Indoor air quality / Ventilation
Oct 30, 2018
The indoor environment within any building is dependent on the complex interaction of numerous factors. These factors typically include:
* the site itself
* the local climate
* contaminant sources
* the building Heating, Ventilation and Air Conditioning (HVAC) system
* building construction techniques
* building occupants
The four primary elements which are typically involved in the development of Indoor Air Quality (IAQ) problems within buildings are:
* Sources of contamination - indoors, outdoors or within the building HVAC system
* The HVAC system - i.e. the performance of the Heating Ventilation and Air Conditioning system
* Contaminant pathways - i.e. the pathways connecting the pollutant/contaminant sources and the building occupants
* Building occupants - i.e. the building population (employees and visitors)
Discussing one element, building occupants:
The term “occupants” applies not only to employees within the building (i.e. who spend the majority of their time within the building) but also to transient visitors and clients. These transient occupants are likely to have different tolerances and expectations from employees and are likely to be more sensitive to odours. Particular groups of occupants are more likely to experience adverse effects from poor IAQ; these include:
- allergy sufferers
- people with respiratory disease
- people with compromised immune systems (chemotherapy, radiotherapy patients)
- contact lens wearers.
It should be remembered that, irrespective of whether or not a person suffers from any of the above conditions, individual susceptibility is highly variable - i.e. one individual may react to a particular IAQ problem whilst those around him/her remain unaffected.
Poor Indoor Air Quality often produces non-specific symptoms in affected persons rather than well defined illnesses. There are two distinct terms associated with employee health concerns and IAQ:
SBS - Sick Building Syndrome:
This term is commonly used to describe symptoms or illness complaints for which no specific cause can be identified. Typical symptoms include headaches, fatigue, sinus congestion, coughing, nasal, eye and throat irritation, increased incidence of colds, skin irritation, dizziness and nausea. Employees generally complain of symptoms only when within the affected building and often express complete relief upon leaving the area. It is however very important to note that these symptoms may not necessarily be caused by poor IAQ - similar health effects may be caused by other environmental stressors including improper lighting, noise, overcrowding, poor ergonomics and job-related psychosocial problems (job stress).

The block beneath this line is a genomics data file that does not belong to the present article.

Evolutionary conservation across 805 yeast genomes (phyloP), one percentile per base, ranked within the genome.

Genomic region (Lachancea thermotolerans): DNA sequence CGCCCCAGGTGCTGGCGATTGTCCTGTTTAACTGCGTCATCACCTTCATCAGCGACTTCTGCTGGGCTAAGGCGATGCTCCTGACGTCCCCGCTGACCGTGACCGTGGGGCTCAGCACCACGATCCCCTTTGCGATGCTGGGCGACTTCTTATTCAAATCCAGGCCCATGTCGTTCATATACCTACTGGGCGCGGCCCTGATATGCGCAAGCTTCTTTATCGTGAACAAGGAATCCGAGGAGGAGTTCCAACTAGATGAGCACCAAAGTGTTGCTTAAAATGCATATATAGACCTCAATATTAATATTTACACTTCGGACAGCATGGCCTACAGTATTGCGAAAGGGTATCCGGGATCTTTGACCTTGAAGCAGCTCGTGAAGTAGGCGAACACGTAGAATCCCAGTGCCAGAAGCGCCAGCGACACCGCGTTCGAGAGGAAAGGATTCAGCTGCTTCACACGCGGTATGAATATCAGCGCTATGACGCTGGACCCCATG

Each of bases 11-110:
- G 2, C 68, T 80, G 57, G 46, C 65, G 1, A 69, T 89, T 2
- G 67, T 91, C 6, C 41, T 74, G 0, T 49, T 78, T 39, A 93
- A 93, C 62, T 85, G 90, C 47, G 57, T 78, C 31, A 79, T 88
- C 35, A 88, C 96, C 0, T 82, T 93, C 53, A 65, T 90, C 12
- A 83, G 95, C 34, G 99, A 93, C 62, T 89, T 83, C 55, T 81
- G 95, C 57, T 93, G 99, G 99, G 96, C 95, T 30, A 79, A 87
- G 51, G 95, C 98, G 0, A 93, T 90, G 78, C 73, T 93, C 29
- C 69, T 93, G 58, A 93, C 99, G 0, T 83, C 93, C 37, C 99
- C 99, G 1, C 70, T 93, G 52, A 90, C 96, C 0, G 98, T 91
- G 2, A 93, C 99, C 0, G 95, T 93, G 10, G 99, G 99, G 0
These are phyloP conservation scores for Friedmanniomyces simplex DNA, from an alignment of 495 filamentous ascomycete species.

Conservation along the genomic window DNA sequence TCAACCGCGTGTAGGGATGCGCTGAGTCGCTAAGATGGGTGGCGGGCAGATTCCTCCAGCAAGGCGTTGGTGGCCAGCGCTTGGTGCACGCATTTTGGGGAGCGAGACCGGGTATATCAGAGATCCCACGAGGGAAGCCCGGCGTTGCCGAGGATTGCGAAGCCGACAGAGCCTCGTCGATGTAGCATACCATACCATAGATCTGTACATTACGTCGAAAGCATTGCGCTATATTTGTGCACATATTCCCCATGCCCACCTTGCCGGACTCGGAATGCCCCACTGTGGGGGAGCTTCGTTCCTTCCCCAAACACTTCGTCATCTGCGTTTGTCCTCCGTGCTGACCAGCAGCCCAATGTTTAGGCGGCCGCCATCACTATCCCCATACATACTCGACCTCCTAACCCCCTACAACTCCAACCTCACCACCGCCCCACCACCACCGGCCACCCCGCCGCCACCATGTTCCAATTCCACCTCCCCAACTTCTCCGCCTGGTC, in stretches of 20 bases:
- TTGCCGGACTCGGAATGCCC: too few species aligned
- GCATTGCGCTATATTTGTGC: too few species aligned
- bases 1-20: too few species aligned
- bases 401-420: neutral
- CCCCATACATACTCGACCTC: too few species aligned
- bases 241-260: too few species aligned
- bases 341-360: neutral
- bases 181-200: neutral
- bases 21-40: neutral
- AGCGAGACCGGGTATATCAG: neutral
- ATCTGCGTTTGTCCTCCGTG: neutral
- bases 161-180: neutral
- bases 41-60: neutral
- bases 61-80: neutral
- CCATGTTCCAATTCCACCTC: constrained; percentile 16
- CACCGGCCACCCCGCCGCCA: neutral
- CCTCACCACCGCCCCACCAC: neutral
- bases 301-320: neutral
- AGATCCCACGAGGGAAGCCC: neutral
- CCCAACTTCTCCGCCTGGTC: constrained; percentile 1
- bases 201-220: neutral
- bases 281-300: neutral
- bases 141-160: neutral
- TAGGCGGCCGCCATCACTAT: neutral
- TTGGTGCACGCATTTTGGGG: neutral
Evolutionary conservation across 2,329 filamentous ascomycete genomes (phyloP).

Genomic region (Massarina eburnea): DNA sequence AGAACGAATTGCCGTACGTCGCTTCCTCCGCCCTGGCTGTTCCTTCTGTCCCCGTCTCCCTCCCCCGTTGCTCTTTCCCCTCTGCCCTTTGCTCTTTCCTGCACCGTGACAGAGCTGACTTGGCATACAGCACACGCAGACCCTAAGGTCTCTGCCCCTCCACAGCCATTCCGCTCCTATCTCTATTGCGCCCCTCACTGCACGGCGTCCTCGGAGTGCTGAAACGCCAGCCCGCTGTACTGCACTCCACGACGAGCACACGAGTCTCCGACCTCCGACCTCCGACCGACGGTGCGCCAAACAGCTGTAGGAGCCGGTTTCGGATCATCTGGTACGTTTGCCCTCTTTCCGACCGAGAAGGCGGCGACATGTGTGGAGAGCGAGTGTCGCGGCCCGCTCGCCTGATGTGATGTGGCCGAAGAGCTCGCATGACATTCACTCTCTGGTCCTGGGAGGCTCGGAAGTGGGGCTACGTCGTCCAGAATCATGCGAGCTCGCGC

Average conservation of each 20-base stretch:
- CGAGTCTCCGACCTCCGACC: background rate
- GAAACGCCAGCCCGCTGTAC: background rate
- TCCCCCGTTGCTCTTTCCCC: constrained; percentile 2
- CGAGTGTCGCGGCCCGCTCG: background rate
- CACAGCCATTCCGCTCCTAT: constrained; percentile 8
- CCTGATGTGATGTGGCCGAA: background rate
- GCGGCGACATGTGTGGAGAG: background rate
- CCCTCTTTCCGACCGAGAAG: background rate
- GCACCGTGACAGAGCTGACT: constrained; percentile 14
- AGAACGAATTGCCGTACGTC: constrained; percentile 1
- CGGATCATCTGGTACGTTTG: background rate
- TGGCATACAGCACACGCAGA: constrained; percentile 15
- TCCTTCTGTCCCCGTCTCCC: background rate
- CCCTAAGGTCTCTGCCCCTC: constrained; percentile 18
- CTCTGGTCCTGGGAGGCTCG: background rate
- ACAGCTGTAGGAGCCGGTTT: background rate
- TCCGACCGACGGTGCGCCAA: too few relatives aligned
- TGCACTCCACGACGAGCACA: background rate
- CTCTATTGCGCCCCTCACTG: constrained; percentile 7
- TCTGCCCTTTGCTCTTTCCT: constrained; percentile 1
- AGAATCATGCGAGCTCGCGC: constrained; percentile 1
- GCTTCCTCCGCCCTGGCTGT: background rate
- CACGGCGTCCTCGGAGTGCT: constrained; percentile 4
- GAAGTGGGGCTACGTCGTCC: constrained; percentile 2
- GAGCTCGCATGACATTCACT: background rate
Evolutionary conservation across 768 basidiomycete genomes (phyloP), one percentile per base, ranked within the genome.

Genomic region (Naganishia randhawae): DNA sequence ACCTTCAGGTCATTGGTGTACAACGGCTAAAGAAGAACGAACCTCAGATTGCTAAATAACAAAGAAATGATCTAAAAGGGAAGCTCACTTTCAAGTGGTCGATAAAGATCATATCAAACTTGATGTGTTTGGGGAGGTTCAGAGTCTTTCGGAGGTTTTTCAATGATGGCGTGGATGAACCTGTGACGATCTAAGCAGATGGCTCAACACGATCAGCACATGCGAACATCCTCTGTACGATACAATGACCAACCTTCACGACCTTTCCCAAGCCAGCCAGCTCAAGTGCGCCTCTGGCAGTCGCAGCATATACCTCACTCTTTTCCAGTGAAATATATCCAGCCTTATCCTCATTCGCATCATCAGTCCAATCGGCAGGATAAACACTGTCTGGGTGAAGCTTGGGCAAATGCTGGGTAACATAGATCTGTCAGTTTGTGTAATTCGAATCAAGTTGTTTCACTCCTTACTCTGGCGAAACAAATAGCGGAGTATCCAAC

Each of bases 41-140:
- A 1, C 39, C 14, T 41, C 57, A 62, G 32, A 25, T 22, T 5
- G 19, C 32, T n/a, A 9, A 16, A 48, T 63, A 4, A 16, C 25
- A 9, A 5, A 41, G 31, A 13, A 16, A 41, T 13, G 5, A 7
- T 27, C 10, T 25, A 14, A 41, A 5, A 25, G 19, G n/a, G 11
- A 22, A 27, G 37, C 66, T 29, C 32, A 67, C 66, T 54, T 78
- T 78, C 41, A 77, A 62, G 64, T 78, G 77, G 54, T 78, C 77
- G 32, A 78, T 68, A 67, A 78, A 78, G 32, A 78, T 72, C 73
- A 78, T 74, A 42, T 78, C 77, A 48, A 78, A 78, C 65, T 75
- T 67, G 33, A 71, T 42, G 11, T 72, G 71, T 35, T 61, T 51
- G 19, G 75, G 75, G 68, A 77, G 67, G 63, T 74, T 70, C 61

BRI - Building Related Illness:
This term is used to describe incidents where employee illness or health complaints can be directly attributed to IAQ, with a specific illness being diagnosed. The most widely known (although it remains a rare occurrence) example of this is Legionnaires disease - caused by contamination of ventilation systems with Legionella pneumophilia.
Environmental Regulation No. 5 of the Occupational Health and Safety Act No. 85 of 1993, states, inter alia, that an employer must ensure that the air breathed by employees does not endanger their safety and, that prescribed Exposure Limits for airborne substances therein are not exceeded. In addition, an employer is obliged to ensure that every workplace is ventilated either by natural or mechanical means in such a way that:
(a) the air breathed by employees does not endanger their safety
(b) the time weighted average concentration of carbon dioxide, taken over an 8 hour period, therein does not exceed one half per cent by volume (0.5% or 5000 ppm) of air
(c) the carbon dioxide content thereof does not at any time exceed 3% by volume of air.
National Building Regulations, South African National Standard (SANS) 10400: 2011: Any habitable room should be provided with uncontaminated, fresh outside air.
In terms of Regulation 4 (h) of the Facilities Regulations (OHSAct, 85 of 1993); every employer shall ensure that changing rooms are naturally or artificially ventilated in accordance with Part O of the National Building Regulations.
There are currently no established South African legislative requirements for Indoor Air Quality (IAQ) within industrial workplaces. References is therefore made to internationally accepted IAQ guidelines (ASHRAE, OSHA orACGIH)